It is little surprise he had a stroke. Never the healthiest of men, he pushed himself like never before. As if seized by the zeal of a convert to a new faith, after he returned to the US in mid-1919 he undertook a barnstorming tour of the country, giving speeches much like that one hoping to rally Americans’ public support for joining the League of Nations, an international organization – largely his idea – to have countries sit down and talk about their differences… rather than shoot each other’s young men in the millions. However, much of the US Senate and many ordinary Americans were skeptical, fearing joining would mean America would be drawn into future wars – often pointing to George Washington’s warning in 1796 about avoiding entangling alliances. In the end, the Senate refused to ratify that “Treaty of Versailles,” which included US membership in the League.

[From Woodrow Wilson As I Know Him (1921), by Joseph Tumulty.]

Not joining the treaty signed by Britain and France and others, the US went its own way and negotiated individual “smaller” treaties with Germany and other former enemy states declaring US hostilities over. The League came into existence and would be located in neutral Switzerland. In the failure of the US to join the League, Wilson foresaw another war; and, sadly, there would be one: World War II. (The League was basically the forerunner and blueprint for the United Nations that would be created after World War II.)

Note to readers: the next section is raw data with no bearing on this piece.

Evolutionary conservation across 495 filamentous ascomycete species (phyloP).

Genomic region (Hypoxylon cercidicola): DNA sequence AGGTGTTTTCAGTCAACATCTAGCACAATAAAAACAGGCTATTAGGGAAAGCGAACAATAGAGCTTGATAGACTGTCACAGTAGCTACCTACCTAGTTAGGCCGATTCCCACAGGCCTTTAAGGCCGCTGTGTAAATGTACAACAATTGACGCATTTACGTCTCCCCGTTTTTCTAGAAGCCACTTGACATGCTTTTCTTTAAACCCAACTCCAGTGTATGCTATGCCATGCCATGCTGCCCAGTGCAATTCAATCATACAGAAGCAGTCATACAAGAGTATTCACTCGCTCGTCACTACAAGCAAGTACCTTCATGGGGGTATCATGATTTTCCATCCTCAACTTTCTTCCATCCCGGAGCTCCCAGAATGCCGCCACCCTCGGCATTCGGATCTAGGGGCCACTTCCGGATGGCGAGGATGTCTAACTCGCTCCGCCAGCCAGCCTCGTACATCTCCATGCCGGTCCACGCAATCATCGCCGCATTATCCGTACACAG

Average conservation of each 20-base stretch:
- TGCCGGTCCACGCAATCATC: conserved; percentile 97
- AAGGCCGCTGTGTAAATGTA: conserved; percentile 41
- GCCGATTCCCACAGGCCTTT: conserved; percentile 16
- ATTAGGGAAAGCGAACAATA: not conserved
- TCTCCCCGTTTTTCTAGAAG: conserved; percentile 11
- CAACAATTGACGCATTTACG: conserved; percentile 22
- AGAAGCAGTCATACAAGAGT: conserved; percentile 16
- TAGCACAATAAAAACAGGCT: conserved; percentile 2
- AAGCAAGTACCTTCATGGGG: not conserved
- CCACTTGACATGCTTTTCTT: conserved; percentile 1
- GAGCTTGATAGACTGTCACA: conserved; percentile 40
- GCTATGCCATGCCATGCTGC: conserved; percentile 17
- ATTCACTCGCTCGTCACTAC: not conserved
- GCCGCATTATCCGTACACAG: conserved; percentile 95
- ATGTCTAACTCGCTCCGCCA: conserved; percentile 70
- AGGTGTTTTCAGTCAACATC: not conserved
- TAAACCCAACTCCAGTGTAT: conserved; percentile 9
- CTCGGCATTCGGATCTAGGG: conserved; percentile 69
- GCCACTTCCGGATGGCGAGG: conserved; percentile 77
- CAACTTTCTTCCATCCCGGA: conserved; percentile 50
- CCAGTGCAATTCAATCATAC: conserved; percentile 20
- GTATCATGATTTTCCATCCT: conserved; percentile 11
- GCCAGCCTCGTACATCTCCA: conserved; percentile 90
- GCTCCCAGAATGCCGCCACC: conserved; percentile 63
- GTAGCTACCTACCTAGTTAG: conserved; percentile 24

It is hard not to wonder: if the US had joined the League of Nations, might World War II have been avoided?

Everyone who fought in World War I and survived has by now, insofar as I know, been claimed by the natural passage of time. So have most everyone who actually remembers that time. Thus the war is now fully “history.”

At 11am tomorrow, Great Britain, France, and much of Europe will fall silent in remembrance…

I’ve set my phone alarm for just before 11am on Sunday. We should just take that moment at least and remember. Likely none of us will be here a century from now.